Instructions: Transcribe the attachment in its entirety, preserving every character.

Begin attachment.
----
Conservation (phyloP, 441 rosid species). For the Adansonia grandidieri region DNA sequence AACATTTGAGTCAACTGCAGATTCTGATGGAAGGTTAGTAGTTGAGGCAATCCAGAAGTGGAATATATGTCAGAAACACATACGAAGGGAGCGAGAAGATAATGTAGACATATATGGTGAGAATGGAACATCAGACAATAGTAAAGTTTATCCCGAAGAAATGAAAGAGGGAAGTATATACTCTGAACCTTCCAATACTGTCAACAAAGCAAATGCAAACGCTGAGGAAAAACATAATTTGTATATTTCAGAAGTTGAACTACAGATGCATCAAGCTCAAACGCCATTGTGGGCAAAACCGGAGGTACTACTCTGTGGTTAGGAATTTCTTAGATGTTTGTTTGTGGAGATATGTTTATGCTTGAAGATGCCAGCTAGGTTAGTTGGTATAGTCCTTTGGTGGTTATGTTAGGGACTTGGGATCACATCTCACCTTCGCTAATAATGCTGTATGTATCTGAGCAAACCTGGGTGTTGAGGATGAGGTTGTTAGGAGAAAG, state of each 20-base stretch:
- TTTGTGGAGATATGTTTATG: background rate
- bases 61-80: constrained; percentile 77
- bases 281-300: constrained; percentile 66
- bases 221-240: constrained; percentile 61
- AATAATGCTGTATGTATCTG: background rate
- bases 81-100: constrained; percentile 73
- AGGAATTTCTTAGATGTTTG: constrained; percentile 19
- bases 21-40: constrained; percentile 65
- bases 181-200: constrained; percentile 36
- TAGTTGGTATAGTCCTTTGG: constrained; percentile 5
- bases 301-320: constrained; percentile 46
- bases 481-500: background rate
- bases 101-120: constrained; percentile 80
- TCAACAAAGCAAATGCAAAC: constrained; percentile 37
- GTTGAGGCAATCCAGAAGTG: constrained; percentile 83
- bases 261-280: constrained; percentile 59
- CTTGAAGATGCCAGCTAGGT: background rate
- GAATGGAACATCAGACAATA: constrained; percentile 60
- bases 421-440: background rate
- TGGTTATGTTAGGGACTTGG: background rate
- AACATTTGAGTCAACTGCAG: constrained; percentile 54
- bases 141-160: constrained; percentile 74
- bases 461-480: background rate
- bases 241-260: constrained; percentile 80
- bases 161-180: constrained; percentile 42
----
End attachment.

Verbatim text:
Conservation (phyloP, 441 rosid species). For the Adansonia grandidieri region DNA sequence AACATTTGAGTCAACTGCAGATTCTGATGGAAGGTTAGTAGTTGAGGCAATCCAGAAGTGGAATATATGTCAGAAACACATACGAAGGGAGCGAGAAGATAATGTAGACATATATGGTGAGAATGGAACATCAGACAATAGTAAAGTTTATCCCGAAGAAATGAAAGAGGGAAGTATATACTCTGAACCTTCCAATACTGTCAACAAAGCAAATGCAAACGCTGAGGAAAAACATAATTTGTATATTTCAGAAGTTGAACTACAGATGCATCAAGCTCAAACGCCATTGTGGGCAAAACCGGAGGTACTACTCTGTGGTTAGGAATTTCTTAGATGTTTGTTTGTGGAGATATGTTTATGCTTGAAGATGCCAGCTAGGTTAGTTGGTATAGTCCTTTGGTGGTTATGTTAGGGACTTGGGATCACATCTCACCTTCGCTAATAATGCTGTATGTATCTGAGCAAACCTGGGTGTTGAGGATGAGGTTGTTAGGAGAAAG, state of each 20-base stretch:
- TTTGTGGAGATATGTTTATG: background rate
- bases 61-80: constrained; percentile 77
- bases 281-300: constrained; percentile 66
- bases 221-240: constrained; percentile 61
- AATAATGCTGTATGTATCTG: background rate
- bases 81-100: constrained; percentile 73
- AGGAATTTCTTAGATGTTTG: constrained; percentile 19
- bases 21-40: constrained; percentile 65
- bases 181-200: constrained; percentile 36
- TAGTTGGTATAGTCCTTTGG: constrained; percentile 5
- bases 301-320: constrained; percentile 46
- bases 481-500: background rate
- bases 101-120: constrained; percentile 80
- TCAACAAAGCAAATGCAAAC: constrained; percentile 37
- GTTGAGGCAATCCAGAAGTG: constrained; percentile 83
- bases 261-280: constrained; percentile 59
- CTTGAAGATGCCAGCTAGGT: background rate
- GAATGGAACATCAGACAATA: constrained; percentile 60
- bases 421-440: background rate
- TGGTTATGTTAGGGACTTGG: background rate
- AACATTTGAGTCAACTGCAG: constrained; percentile 54
- bases 141-160: constrained; percentile 74
- bases 461-480: background rate
- bases 241-260: constrained; percentile 80
- bases 161-180: constrained; percentile 42